Etrian Odyssey Untold: The Millennium Girl Review

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The always reliable Atlus is back with another excellent entry in the dungeon crawling Etrian series. This beautiful little gem is a great addition to the already stellar 3DS library. Offering customisation up from the very first screen this instalment includes the interesting feature of two separate game modes; Story Mode and Classic Mode.  Story mode has all the things you would expect from an Atlus JRPG, an intriguing storyline that keeps you playing, interesting characters and great voice acting. Classic mode will be familiar to all Etrian players and lets you take on a randomised version of the dungeon, the Yggdrasil labyrinth, with a guild that you create.

 

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The game includes three difficulty setting which, true to form, are appropriately named; Picnic, Standard and Expert. There are no cruel surprises here, the game is well tuned to match the setting you choose. Despite being from a rather hardcore lineage the game does it’s absolute best not to blind-side new players. The modes and settings are well described and when you dive into Story mode the tutorial is blended very well into the game-play and does a great job of easing you into the game without overwhelming the player or boring them with too much info at once. The well designed UI is also very easy to understand and use.

 

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In Story mode the eponymous Etrian is a land plagued by mysterious earthquakes and the protagonist, a noble ‘Highlander’ has been tasked by the Radha organisation to investigate. Personally, I was a little disappointed that you couldn’t pick your gender but given the very fixed JRPG like nature of Story mode it’s understandable. As the story progresses you are introduced to your party, which has a good spread of useful classes, and personalities! The class system is very easy to understand and adding skill points, which you gain by levelling, doesn’t seem daunting or confusing.

 

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A big part of the game involves creating a map of the level of the labyrinth you are on. This was one of the most delightful features for me, taking me back to old school games like Dungeon Master, drawing scrappy maps on bits of paper. Using the stylus on the bottom screen you draw the map as you proceed and you can add annotations and icons to help you remember interesting places. This map is more than just cosmetic, in side quests you will be expected to point out gathering nodes to interested parties by directly interacting with your map and you will often be given a loose description of where a missing item is. These side quests are nice and varied and I really enjoyed completing them. You will also depend on your map to get you out of the labyrinth when your party runs out of steam.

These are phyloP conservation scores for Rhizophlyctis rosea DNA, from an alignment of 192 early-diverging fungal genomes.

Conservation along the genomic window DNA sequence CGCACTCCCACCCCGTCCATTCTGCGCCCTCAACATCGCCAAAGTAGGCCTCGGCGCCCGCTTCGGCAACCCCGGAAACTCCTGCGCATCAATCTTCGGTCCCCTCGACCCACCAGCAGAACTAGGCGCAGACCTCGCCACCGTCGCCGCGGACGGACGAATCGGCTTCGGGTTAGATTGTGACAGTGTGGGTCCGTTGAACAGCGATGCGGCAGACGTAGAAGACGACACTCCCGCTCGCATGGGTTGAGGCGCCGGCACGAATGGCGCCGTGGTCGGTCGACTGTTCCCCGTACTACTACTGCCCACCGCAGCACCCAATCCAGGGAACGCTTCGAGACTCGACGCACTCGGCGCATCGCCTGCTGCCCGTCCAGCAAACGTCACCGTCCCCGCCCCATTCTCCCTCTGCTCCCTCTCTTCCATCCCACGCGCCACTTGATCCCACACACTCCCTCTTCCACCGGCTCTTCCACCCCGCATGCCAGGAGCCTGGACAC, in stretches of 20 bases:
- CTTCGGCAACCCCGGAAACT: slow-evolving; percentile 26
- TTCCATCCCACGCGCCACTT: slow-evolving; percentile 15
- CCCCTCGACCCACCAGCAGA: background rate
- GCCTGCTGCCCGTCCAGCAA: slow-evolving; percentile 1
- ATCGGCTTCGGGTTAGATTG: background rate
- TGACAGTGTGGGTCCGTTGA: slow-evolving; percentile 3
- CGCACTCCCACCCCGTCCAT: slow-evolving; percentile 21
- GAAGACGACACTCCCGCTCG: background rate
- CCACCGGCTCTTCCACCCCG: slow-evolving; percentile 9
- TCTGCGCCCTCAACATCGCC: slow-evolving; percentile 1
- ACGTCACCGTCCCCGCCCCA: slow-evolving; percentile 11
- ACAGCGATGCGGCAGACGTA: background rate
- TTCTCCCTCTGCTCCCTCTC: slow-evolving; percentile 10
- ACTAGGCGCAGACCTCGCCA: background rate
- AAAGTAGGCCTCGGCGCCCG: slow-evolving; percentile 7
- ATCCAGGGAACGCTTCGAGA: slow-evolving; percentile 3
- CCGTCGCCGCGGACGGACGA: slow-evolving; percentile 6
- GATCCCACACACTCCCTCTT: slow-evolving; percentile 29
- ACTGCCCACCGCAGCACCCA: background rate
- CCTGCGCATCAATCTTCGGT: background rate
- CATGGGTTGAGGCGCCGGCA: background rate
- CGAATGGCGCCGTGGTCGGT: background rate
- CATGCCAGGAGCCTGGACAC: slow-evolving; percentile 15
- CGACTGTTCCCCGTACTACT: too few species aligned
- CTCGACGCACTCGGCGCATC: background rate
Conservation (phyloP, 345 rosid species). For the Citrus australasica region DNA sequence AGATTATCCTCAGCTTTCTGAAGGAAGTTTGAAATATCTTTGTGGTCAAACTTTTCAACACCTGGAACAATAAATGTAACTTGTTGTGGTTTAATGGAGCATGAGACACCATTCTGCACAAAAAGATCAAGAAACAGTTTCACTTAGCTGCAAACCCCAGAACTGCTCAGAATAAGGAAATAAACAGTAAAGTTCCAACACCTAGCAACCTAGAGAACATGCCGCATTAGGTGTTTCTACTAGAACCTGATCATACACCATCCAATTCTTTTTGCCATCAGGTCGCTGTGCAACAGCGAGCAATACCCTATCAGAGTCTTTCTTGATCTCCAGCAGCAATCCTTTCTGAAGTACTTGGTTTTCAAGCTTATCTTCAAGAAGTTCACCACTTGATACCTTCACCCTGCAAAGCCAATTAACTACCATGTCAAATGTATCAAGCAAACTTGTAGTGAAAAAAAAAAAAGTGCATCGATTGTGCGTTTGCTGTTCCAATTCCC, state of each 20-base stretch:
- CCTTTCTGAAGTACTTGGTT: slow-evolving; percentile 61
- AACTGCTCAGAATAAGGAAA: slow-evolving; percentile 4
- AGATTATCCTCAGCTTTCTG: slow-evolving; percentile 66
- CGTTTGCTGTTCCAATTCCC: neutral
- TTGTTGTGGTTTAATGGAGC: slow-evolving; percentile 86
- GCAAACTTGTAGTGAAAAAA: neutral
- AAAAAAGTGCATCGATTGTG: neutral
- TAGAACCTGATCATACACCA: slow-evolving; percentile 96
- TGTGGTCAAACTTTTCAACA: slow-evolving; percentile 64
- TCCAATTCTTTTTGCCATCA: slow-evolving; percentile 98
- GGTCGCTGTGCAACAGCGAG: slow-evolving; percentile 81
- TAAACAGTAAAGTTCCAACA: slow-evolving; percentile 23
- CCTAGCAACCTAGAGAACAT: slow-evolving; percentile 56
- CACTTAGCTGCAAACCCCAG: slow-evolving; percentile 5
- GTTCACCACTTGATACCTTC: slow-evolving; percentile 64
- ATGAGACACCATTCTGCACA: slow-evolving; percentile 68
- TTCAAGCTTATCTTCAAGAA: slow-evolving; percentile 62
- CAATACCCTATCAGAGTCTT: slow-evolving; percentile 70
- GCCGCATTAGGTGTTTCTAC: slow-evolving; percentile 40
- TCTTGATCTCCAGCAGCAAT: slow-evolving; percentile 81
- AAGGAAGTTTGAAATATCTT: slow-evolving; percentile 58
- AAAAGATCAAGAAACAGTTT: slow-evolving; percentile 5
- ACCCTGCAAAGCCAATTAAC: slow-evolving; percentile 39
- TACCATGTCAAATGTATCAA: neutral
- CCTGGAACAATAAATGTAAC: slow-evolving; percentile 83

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As you walk through the rather gorgeous 3D landscape of the labyrinth you will have random encounters with various monsters. This will take you to a battle screen where you attack the enemies in turned based combat. Despite being a rather flat first person affair it is a good representation of the battle field and attacking and defeating enemies feels satisfying. The combat also makes sense with classes playing tank, healer and afflicting enemies with status effects. The 3D is used well here, with enemies in the rear appearing further away from your party.zlCfzSA6I0IcrpACZm

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Visually, this game is lovely, stomping through the labyrinth is given depth by the 3D and the player can gaze around with the analogue stick. There are beautiful, well drawn anime cut-scenes in story mode and the UI that the majority of the game works from is clear and nice to look at. The enemies are well designed and give you a good hint of how they will attack, allowing you to use crowd control abilities effectively. Some levels include huge monsters called F.O.E’s which you will have to avoid early on as they massively out level you. These creatures look fittingly threatening and it’s very satisfying to return later and crush them!

 

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This game can quickly become addictive. It’s very satisfying to set out your maps, adding details as you find gathering nodes, hidden F.O.E’s and useful pit-stops. The gathering is useful too as selling these items to the village shop will add further upgrades to your characters and make you more powerful when you decide to delve back into the labyrinth. There are loads of excellent little touches to this game to make life easier for the player and it is really well designed. I would highly recommend this game to any level of gamer even those who haven’t tried a dungeon crawler before!

 

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